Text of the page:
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abstract = "Objective: Although reduction of vasomotor symptoms (VMS; hot flashes and night sweats) has been reported in postmenopausal women who used isoflavones, a clear dose response has not been shown, has largely not been reported for perimenopausal women, and has largely only been reported for reducing prevalent VMS, not preventing newly developing VMS. We analyzed longitudinal data from the Study of Women's Health Across the Nation for the relation of dietary phytoestrogen and fiber intake to incident VMS in this multiracial/ethnic cohort. METHODS: The Study of Women's Health Across the Nation included 3,302 premenopausal and early perimenopausal women, 1,651 of whom reported no VMS at baseline and were followed with annual visits for 10 years. Dietary intakes of isoflavones, coumestrol, lignans, and fiber were assessed by a food frequency questionnaire at baseline and in annual visits 5 and 9 and interpolated for intervening years. The number of days experiencing VMS in the past 2 weeks was self-reported annually. Using multinomial logistic regression with generalized estimating equations, we modeled incident VMS in relation to isoflavones, lignans, fiber, coumestrol, or total phytoestrogen intake and covariates. RESULTS: No consistent monotonic relations were observed between any dietary phytoestrogen or fiber and incident VMS, although adjusted odds ratios for some individual quartiles were statistically significant. CONCLUSIONS: For certainty of any effect of dietary phytoestrogens or fiber on the prevention of incident VMS, a randomized, placebo-controlled, double-masked trial with sufficient numbers of women in different racial/ethnic, menopausal status, and metabolic groups over years of follow-up is required, but our results suggest that a clinically significant or large effect is improbable.",
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AU - Gold, Ellen B

AU - Leung, Katherine

AU - Crawford, Sybil L.

AU - Huang, Mei Hua

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AU - Greendale, Gail A.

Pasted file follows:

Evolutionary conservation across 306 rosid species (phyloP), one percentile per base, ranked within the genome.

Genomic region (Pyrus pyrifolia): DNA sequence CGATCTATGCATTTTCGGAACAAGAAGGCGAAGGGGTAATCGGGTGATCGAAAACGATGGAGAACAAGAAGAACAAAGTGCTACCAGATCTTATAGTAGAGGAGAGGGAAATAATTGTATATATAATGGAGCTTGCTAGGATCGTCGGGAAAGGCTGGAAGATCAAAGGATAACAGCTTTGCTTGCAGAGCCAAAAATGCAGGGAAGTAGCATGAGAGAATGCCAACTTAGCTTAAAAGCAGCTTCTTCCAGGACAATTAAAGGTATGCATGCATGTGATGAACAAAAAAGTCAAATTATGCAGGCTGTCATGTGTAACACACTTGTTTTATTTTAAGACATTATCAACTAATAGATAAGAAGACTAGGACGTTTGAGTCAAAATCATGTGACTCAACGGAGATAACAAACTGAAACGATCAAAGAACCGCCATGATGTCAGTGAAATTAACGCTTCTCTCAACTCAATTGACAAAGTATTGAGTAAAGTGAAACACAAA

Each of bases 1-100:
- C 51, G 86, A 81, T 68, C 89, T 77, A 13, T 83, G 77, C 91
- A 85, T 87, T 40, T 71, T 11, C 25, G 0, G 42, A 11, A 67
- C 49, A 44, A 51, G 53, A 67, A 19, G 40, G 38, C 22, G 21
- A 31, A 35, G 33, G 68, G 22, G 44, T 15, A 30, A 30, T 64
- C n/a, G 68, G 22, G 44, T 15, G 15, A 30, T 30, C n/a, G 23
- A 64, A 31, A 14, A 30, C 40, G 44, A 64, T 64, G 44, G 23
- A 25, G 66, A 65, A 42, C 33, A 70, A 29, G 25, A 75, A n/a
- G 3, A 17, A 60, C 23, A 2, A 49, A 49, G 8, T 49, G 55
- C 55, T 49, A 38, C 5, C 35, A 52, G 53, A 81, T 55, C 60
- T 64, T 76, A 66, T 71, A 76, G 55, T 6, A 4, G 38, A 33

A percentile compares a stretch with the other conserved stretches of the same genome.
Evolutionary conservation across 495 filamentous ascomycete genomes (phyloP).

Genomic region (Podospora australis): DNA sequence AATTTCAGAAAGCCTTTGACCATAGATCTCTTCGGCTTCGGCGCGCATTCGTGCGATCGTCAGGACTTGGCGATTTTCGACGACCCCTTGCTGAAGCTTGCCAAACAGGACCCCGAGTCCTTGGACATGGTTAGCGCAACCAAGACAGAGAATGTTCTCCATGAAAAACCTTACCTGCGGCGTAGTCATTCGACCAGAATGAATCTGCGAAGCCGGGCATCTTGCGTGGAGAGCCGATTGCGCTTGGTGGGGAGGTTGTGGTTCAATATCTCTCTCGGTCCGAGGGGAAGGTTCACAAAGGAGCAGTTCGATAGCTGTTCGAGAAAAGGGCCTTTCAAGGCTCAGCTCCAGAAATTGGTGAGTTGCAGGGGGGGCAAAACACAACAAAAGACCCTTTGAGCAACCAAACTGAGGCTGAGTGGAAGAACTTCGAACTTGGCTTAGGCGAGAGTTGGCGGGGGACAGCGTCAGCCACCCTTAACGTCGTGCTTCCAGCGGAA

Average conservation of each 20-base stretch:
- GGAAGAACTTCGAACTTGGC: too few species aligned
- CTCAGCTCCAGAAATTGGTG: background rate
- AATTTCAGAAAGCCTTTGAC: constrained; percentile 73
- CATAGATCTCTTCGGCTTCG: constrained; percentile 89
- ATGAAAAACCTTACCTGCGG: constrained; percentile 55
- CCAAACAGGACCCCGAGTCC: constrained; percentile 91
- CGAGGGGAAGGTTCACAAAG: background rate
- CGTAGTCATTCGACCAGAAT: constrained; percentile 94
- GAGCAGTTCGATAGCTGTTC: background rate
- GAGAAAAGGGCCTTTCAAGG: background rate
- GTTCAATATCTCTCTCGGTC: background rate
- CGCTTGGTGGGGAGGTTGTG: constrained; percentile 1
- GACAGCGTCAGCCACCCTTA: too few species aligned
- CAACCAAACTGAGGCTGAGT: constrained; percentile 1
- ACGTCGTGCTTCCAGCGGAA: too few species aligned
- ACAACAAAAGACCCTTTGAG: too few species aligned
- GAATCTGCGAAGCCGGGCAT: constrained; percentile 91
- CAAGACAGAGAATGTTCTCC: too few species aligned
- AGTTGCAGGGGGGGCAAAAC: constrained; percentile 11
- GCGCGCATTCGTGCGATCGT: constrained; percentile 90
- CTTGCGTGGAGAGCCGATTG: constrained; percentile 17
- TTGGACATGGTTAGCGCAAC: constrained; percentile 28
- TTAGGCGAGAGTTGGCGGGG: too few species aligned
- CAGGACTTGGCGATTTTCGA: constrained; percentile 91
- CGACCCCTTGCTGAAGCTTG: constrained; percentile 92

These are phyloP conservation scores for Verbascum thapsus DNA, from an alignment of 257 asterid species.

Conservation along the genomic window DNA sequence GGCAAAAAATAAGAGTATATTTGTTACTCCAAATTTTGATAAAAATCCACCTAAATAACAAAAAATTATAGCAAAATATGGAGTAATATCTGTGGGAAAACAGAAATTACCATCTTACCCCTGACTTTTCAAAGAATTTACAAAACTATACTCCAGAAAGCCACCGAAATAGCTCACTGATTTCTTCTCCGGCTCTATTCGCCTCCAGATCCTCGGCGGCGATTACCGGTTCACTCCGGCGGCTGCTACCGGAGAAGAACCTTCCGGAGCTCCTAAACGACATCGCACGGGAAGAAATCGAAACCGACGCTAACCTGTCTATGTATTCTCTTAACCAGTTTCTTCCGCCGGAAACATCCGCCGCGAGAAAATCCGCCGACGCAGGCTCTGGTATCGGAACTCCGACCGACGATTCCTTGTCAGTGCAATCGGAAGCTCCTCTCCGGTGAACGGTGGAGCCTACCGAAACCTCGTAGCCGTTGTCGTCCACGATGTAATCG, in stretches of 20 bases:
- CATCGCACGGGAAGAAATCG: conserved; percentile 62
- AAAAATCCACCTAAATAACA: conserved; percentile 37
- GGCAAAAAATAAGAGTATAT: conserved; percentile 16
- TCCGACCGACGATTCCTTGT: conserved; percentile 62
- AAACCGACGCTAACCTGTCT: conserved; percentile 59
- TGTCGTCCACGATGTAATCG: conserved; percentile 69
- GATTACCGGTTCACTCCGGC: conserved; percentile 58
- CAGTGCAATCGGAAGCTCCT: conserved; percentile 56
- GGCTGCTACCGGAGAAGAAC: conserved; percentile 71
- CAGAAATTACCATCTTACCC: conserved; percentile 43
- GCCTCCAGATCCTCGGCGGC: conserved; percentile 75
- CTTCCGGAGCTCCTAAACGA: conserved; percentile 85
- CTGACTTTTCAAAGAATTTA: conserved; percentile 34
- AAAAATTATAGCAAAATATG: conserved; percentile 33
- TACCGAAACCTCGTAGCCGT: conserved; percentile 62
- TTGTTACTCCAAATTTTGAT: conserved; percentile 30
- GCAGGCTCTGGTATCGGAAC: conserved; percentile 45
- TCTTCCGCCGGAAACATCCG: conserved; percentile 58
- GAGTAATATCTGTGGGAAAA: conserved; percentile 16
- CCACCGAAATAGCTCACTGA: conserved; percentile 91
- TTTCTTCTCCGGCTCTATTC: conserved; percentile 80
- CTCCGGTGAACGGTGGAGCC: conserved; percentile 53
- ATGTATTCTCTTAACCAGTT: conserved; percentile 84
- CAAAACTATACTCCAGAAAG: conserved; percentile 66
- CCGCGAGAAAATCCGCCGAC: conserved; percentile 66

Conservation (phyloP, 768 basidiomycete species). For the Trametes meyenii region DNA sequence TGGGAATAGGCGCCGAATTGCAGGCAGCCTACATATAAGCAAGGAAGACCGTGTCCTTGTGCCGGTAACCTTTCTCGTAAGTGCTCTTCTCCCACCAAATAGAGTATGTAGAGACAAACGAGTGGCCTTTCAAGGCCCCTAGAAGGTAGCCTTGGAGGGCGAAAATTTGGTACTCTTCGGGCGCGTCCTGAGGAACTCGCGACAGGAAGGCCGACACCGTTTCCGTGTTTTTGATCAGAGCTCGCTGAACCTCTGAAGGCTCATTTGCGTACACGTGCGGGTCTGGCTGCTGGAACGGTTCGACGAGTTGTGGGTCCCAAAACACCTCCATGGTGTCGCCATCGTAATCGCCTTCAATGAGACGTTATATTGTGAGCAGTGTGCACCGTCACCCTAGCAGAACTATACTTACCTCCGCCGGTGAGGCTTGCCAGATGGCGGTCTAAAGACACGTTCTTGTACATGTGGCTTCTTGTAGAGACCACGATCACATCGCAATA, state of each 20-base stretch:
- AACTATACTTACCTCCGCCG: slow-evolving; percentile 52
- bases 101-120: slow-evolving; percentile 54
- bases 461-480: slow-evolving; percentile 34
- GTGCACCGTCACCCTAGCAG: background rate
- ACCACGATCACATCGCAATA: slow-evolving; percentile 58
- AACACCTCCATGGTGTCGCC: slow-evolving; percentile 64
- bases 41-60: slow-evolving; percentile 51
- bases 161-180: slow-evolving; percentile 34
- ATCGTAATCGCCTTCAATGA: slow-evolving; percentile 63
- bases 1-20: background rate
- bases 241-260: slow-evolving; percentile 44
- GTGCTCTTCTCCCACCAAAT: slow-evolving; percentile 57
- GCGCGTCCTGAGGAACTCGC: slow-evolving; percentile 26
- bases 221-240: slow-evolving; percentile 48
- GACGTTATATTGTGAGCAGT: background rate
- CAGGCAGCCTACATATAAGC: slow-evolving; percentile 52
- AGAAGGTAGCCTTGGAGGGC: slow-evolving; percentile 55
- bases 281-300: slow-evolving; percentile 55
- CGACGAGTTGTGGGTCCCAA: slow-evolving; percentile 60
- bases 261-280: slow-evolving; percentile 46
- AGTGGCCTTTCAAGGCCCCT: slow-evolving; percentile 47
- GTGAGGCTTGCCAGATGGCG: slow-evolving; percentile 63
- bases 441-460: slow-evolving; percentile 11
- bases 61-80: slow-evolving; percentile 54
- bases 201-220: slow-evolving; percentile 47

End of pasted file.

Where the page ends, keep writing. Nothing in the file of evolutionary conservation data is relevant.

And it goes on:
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AB - Objective: Although reduction of vasomotor symptoms (VMS; hot flashes and night sweats) has been reported in postmenopausal women who used isoflavones, a clear dose response has not been shown, has largely not been reported for perimenopausal women, and has largely only been reported for reducing prevalent VMS, not preventing newly developing VMS. We analyzed longitudinal data from the Study of Women's Health Across the Nation for the relation of dietary phytoestrogen and fiber intake to incident VMS in this multiracial/ethnic cohort. METHODS: The Study of Women's Health Across the Nation included 3,302 premenopausal and early perimenopausal women, 1,651 of whom reported no VMS at baseline and were followed with annual visits for 10 years. Dietary intakes of isoflavones, coumestrol, lignans, and fiber were assessed by a food frequency questionnaire at baseline and in annual visits 5 and 9 and interpolated for intervening years. The number of days experiencing VMS in the past 2 weeks was self-reported annually. Using multinomial logistic regression with generalized estimating equations, we modeled incident VMS in relation to isoflavones, lignans, fiber, coumestrol, or total phytoestrogen intake and covariates. RESULTS: No consistent monotonic relations were observed between any dietary phytoestrogen or fiber and incident VMS, although adjusted odds ratios for some individual quartiles were statistically significant. CONCLUSIONS: For certainty of any effect of dietary phytoestrogens or fiber on the prevention of incident VMS, a randomized, placebo-controlled, double-masked trial with sufficient numbers of women in different racial/ethnic, menopausal status, and metabolic groups over years of follow-up is required, but our results suggest that a clinically significant or large effect is improbable.